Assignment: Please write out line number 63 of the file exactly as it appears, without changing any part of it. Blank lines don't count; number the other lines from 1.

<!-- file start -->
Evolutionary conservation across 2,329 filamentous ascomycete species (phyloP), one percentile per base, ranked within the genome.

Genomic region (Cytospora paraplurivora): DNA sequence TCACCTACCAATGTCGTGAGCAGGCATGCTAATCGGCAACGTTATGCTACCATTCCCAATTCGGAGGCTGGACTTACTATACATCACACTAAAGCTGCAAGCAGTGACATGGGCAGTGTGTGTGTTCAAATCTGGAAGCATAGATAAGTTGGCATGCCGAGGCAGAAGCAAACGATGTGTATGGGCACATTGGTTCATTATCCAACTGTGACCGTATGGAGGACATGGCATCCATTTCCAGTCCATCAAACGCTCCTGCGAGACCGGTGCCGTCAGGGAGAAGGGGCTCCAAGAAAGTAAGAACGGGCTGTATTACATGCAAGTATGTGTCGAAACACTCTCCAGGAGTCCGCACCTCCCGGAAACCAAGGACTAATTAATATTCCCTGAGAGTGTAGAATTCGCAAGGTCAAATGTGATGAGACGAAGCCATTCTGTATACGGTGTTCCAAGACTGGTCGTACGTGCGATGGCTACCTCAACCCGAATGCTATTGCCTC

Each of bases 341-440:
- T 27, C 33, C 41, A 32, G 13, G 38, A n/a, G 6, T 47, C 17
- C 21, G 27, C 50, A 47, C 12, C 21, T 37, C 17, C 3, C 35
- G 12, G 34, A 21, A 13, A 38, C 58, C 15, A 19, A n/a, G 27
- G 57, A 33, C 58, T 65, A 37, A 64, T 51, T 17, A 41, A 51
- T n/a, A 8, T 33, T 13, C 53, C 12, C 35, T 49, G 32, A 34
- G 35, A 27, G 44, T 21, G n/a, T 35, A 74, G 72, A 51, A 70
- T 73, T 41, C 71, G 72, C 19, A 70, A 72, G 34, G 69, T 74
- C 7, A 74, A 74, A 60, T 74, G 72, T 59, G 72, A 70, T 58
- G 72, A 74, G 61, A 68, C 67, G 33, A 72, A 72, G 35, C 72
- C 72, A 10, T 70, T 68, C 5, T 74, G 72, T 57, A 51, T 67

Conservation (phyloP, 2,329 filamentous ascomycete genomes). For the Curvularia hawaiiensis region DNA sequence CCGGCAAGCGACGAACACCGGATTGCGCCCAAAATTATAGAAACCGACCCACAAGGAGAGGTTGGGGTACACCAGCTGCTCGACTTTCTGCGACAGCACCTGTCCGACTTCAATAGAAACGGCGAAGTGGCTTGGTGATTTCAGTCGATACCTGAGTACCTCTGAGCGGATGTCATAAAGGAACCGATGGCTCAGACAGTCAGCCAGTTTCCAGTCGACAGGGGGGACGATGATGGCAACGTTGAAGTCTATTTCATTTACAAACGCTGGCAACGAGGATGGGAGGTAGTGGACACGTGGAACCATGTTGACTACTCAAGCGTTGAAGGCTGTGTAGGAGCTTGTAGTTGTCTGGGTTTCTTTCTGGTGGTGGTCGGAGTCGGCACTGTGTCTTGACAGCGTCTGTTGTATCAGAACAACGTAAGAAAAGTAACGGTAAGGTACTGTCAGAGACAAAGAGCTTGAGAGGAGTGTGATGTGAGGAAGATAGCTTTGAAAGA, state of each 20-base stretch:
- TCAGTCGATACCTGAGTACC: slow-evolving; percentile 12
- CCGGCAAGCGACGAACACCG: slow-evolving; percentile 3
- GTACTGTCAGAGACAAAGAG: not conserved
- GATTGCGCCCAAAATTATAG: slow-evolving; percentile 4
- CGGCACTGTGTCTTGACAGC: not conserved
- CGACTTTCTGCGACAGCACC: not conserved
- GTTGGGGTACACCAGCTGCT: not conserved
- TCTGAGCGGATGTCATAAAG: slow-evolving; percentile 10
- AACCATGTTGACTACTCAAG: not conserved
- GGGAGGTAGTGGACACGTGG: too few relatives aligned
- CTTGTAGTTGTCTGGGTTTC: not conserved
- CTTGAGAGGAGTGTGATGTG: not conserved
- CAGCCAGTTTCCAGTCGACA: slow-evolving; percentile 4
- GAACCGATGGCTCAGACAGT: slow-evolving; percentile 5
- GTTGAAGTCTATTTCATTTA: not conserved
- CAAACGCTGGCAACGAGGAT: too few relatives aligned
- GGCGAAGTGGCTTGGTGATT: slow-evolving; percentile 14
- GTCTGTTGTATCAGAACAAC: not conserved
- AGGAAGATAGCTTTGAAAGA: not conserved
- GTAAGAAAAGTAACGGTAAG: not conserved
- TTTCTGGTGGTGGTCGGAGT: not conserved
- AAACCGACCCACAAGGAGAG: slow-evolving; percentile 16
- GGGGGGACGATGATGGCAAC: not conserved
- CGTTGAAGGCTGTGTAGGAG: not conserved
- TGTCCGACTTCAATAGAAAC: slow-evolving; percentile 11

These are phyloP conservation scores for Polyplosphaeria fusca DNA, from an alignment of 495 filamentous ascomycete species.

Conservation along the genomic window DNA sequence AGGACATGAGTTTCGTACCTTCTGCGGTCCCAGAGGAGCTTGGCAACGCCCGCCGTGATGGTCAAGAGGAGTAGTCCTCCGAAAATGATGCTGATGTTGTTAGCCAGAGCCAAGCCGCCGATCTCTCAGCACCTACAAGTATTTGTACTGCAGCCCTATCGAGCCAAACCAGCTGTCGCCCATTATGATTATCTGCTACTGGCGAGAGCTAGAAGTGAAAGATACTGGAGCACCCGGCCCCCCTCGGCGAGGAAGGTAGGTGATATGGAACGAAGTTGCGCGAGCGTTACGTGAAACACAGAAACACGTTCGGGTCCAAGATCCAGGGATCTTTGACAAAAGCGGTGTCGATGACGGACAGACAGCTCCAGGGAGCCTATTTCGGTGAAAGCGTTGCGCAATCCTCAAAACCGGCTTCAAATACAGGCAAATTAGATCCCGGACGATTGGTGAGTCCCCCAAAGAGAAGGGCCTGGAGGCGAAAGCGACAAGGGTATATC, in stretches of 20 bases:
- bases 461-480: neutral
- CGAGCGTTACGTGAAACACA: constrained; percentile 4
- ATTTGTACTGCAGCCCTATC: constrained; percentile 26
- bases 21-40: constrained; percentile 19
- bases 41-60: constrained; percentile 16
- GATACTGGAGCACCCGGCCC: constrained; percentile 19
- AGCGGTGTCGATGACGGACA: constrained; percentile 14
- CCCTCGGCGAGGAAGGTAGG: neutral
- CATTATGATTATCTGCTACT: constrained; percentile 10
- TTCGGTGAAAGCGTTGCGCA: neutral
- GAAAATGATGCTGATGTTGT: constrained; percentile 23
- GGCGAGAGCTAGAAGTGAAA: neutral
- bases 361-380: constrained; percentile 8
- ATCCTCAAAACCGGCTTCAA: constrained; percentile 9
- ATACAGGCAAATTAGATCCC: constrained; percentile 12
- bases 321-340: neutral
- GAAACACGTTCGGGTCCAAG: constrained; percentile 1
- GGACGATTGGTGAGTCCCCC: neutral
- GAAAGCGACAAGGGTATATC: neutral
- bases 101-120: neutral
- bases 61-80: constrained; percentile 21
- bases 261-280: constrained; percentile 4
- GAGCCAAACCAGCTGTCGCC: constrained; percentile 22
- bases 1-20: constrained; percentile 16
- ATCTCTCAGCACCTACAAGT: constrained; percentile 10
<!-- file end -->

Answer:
- bases 261-280: constrained; percentile 4